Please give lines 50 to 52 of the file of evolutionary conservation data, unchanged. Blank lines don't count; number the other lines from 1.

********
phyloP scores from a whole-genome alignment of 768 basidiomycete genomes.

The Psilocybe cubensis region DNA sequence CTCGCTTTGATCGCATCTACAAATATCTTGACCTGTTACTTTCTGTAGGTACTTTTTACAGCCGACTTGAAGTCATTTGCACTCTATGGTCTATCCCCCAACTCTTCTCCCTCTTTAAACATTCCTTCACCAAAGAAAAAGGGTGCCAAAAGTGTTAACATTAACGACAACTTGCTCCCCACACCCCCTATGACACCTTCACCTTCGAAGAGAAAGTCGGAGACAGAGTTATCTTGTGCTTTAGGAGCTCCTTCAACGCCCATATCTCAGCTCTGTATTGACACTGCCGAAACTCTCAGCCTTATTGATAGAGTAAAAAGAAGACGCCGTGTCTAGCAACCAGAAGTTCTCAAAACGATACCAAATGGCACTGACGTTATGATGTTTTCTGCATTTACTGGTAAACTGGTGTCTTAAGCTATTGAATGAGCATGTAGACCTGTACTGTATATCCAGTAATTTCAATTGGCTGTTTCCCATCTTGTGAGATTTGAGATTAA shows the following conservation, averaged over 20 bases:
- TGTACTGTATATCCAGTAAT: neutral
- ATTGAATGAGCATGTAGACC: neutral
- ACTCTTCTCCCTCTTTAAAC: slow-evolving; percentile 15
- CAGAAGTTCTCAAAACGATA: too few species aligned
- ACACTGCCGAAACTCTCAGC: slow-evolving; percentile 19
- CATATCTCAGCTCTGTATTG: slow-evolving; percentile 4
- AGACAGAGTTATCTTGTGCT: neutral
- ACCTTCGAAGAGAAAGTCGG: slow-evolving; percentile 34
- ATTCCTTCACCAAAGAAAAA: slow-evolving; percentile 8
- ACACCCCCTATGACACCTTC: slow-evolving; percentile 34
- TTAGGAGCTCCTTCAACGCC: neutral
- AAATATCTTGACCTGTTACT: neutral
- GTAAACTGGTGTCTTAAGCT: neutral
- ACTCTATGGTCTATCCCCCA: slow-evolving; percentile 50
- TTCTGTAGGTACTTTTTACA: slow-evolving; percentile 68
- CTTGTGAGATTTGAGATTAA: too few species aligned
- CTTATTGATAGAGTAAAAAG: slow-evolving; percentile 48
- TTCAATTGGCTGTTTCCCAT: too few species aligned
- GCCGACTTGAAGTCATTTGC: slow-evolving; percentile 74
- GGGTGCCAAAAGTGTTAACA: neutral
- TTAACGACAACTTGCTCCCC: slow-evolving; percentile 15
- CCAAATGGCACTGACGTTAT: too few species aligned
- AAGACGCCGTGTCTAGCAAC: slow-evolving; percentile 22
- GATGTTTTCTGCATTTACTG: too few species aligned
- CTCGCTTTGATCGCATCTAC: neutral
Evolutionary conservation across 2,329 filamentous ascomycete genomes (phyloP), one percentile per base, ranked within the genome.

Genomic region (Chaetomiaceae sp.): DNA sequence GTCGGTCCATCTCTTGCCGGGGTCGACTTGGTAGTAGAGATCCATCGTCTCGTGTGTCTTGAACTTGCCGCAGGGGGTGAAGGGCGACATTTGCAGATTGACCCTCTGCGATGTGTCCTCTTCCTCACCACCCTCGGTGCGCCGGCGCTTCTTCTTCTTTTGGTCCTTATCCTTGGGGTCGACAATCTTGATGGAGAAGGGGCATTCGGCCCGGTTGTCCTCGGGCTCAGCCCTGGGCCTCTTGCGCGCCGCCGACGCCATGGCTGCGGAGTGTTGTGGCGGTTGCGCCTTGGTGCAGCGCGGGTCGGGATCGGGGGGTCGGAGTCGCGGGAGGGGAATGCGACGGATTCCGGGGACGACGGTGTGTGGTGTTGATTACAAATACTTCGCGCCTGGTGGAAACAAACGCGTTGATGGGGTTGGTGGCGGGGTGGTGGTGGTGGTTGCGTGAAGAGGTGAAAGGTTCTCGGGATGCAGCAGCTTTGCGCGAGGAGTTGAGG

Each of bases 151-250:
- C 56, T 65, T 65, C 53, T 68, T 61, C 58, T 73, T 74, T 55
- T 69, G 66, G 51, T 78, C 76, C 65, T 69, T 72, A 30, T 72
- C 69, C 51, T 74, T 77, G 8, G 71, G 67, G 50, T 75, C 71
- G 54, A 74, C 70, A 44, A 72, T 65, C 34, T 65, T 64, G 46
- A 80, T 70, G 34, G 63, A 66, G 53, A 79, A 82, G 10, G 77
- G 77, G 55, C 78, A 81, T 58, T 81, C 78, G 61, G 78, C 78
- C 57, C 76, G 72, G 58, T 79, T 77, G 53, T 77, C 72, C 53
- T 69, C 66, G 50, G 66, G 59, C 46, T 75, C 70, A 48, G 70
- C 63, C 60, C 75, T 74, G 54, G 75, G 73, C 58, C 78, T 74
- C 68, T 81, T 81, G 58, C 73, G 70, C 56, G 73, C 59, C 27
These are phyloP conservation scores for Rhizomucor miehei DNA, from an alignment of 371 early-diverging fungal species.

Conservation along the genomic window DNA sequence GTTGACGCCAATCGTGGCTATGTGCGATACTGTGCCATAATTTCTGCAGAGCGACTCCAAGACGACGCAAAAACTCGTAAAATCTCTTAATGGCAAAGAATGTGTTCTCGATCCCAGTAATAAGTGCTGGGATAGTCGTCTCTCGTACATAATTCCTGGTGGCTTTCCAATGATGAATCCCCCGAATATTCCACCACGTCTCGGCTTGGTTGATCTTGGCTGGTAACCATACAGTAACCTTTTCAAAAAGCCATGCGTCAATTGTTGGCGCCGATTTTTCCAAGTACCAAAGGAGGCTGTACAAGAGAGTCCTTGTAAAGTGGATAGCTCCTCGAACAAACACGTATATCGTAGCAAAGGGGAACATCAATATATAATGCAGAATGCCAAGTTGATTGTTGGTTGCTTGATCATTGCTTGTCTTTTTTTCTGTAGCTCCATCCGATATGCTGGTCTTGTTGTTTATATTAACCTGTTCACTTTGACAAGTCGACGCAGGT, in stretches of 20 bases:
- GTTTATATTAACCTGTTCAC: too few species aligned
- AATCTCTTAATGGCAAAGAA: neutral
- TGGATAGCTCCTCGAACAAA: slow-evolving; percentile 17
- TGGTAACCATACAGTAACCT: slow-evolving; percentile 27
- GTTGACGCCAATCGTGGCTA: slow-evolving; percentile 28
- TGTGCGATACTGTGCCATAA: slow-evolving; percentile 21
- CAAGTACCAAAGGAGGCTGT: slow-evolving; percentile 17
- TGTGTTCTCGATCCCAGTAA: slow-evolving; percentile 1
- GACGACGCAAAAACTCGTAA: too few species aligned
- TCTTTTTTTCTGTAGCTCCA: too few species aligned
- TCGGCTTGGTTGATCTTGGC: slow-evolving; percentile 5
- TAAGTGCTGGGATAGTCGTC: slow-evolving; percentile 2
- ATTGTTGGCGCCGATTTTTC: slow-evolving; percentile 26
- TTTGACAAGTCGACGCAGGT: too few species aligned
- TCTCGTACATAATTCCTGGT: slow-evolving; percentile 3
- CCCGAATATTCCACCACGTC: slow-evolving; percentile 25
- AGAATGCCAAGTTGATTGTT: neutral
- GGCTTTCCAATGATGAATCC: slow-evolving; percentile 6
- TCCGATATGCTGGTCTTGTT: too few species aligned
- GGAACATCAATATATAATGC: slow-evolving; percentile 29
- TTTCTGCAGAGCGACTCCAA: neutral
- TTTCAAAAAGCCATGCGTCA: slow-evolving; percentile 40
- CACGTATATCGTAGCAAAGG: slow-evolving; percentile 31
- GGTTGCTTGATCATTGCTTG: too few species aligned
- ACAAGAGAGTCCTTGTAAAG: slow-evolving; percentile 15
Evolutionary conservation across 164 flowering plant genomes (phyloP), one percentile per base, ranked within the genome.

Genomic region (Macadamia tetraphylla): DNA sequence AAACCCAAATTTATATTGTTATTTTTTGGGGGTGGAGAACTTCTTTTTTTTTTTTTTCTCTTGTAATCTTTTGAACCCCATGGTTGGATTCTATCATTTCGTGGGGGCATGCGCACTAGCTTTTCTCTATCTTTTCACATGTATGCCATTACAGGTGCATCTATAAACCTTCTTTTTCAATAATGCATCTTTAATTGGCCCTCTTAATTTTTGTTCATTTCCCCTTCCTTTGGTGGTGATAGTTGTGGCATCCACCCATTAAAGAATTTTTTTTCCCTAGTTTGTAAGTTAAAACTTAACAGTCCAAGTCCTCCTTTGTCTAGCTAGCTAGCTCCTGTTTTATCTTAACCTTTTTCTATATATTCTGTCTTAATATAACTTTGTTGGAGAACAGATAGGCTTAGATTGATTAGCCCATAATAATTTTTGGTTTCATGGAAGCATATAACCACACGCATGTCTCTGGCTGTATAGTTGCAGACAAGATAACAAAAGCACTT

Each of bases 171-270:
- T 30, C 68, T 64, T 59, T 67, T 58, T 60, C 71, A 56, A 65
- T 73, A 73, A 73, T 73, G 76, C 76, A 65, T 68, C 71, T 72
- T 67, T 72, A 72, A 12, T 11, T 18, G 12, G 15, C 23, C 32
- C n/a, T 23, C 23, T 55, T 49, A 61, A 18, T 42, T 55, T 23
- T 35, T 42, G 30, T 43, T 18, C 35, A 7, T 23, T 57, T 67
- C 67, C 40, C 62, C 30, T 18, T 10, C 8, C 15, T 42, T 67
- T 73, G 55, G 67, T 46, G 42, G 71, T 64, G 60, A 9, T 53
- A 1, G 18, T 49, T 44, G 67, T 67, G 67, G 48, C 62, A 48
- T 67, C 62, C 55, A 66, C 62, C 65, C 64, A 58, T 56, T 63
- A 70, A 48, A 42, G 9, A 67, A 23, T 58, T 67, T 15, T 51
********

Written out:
- TGTGTTCTCGATCCCAGTAA: slow-evolving; percentile 1
- GACGACGCAAAAACTCGTAA: too few species aligned
- TCTTTTTTTCTGTAGCTCCA: too few species aligned